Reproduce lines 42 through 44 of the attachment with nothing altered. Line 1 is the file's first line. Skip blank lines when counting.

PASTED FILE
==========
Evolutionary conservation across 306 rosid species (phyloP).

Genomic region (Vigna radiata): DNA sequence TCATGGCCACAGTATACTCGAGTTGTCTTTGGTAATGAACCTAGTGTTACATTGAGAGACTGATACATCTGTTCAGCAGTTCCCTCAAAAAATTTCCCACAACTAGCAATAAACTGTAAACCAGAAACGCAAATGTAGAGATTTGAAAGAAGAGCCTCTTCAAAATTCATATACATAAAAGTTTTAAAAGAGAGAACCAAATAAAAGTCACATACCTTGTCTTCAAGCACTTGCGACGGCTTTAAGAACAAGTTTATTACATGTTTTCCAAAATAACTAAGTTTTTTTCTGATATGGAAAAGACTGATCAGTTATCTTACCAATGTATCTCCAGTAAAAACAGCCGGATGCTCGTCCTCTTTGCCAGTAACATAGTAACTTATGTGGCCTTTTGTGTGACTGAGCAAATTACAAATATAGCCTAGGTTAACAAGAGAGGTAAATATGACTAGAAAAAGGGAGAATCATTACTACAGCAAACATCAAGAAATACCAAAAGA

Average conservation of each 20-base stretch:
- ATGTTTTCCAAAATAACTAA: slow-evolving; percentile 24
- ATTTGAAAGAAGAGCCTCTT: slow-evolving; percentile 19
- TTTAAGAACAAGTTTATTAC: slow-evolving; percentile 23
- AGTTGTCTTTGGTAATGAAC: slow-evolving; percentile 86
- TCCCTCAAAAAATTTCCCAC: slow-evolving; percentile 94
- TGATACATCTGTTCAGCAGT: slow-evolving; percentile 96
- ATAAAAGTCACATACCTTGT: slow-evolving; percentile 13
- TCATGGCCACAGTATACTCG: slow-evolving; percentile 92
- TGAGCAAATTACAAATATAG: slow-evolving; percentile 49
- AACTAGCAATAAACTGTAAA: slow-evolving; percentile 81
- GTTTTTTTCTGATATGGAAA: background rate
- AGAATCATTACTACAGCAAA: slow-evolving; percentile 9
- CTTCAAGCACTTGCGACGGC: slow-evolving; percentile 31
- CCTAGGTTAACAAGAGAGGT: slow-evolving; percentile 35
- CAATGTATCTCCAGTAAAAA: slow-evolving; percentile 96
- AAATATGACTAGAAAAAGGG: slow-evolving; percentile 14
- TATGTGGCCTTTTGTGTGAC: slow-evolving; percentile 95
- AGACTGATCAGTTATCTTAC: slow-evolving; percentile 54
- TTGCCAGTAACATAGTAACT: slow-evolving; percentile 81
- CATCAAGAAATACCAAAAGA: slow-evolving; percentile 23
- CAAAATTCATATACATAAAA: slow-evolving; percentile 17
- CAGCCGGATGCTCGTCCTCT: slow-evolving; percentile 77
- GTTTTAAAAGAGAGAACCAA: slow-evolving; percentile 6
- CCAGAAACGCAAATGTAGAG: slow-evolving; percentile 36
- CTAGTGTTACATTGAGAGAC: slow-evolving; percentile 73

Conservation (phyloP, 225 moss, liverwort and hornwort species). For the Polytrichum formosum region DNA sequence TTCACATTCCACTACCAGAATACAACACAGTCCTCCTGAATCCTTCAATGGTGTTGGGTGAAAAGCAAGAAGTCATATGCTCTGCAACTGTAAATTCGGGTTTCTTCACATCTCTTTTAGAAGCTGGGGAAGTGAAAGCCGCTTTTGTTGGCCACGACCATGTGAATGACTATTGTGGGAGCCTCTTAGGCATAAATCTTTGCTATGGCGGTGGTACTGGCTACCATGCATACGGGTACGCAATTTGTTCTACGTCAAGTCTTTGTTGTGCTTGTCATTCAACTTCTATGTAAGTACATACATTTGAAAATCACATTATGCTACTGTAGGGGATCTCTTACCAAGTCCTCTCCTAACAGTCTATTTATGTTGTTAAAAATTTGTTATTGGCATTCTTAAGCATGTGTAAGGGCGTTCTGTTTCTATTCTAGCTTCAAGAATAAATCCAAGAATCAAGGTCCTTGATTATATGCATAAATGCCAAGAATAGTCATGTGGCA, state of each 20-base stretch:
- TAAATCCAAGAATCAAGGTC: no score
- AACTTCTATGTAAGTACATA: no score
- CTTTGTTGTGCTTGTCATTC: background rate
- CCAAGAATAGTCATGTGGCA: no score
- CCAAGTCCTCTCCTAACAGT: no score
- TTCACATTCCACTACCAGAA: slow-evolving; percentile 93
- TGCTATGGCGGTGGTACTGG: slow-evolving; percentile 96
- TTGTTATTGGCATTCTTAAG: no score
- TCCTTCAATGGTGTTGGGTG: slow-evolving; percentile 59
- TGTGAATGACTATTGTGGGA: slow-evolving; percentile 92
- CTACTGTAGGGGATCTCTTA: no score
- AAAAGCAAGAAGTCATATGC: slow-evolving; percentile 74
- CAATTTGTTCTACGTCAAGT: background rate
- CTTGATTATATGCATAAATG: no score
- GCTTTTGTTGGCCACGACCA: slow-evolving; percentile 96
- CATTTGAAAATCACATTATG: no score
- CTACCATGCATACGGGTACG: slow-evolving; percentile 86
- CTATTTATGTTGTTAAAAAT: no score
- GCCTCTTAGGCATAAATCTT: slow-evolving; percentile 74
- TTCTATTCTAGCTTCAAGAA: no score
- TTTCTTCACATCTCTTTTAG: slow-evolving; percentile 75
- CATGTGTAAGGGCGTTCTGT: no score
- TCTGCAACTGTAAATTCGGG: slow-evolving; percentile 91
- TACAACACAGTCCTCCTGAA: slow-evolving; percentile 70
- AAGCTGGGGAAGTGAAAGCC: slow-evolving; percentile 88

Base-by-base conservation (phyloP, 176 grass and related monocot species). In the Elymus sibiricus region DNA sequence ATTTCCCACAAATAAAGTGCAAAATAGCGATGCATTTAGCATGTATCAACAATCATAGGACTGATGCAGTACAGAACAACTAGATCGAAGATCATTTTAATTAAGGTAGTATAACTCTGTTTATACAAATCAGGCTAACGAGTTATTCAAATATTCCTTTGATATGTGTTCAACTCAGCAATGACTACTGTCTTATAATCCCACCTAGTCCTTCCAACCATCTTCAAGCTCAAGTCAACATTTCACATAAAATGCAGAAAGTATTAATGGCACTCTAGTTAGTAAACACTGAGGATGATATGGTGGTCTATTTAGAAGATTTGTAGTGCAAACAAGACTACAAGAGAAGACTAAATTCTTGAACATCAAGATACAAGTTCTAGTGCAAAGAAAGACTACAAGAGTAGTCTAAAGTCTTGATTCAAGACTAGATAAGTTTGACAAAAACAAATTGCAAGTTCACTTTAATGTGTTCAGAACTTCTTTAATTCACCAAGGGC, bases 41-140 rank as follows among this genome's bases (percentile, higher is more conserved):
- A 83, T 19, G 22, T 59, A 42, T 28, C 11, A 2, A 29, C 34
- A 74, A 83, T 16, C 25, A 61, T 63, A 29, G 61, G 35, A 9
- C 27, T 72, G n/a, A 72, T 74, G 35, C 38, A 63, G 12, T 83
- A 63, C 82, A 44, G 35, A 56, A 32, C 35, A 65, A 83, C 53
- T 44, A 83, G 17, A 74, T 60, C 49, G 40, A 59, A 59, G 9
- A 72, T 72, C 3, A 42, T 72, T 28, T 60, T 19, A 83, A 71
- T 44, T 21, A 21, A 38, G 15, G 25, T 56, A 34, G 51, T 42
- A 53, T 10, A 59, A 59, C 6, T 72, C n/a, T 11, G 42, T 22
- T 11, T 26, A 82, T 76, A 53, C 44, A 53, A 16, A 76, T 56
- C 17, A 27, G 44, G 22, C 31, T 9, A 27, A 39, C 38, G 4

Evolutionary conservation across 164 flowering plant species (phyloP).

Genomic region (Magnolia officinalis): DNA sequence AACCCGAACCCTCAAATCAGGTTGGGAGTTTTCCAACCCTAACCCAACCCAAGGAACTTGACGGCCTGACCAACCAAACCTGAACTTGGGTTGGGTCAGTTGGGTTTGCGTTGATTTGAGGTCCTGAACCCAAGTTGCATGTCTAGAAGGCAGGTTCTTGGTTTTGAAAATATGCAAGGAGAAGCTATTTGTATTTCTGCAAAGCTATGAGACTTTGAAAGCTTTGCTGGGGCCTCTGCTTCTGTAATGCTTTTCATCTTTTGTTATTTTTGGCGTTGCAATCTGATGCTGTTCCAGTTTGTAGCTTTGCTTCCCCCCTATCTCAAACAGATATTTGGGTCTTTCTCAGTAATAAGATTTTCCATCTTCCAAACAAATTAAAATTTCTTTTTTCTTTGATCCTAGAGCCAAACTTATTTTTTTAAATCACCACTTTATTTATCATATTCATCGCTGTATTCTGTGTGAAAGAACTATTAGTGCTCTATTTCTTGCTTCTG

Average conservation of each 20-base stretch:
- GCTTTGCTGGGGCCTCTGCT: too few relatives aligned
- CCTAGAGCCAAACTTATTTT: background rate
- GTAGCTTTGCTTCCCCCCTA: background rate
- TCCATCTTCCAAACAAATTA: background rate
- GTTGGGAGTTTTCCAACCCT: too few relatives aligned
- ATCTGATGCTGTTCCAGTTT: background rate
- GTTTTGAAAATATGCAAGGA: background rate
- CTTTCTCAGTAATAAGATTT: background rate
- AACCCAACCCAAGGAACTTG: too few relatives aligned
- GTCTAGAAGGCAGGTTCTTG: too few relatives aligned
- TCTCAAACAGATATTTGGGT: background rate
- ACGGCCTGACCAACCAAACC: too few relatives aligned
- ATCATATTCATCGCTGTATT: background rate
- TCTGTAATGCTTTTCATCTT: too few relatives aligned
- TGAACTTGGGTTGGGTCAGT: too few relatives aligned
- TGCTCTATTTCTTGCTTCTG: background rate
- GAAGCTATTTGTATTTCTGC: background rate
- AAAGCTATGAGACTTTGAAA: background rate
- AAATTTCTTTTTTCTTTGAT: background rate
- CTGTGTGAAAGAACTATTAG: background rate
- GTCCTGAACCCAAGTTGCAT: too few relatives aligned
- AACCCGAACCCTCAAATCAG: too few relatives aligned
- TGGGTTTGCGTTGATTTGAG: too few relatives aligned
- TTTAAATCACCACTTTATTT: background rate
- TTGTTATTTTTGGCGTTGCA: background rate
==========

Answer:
- CAATTTGTTCTACGTCAAGT: background rate
- CTTGATTATATGCATAAATG: no score
- GCTTTTGTTGGCCACGACCA: slow-evolving; percentile 96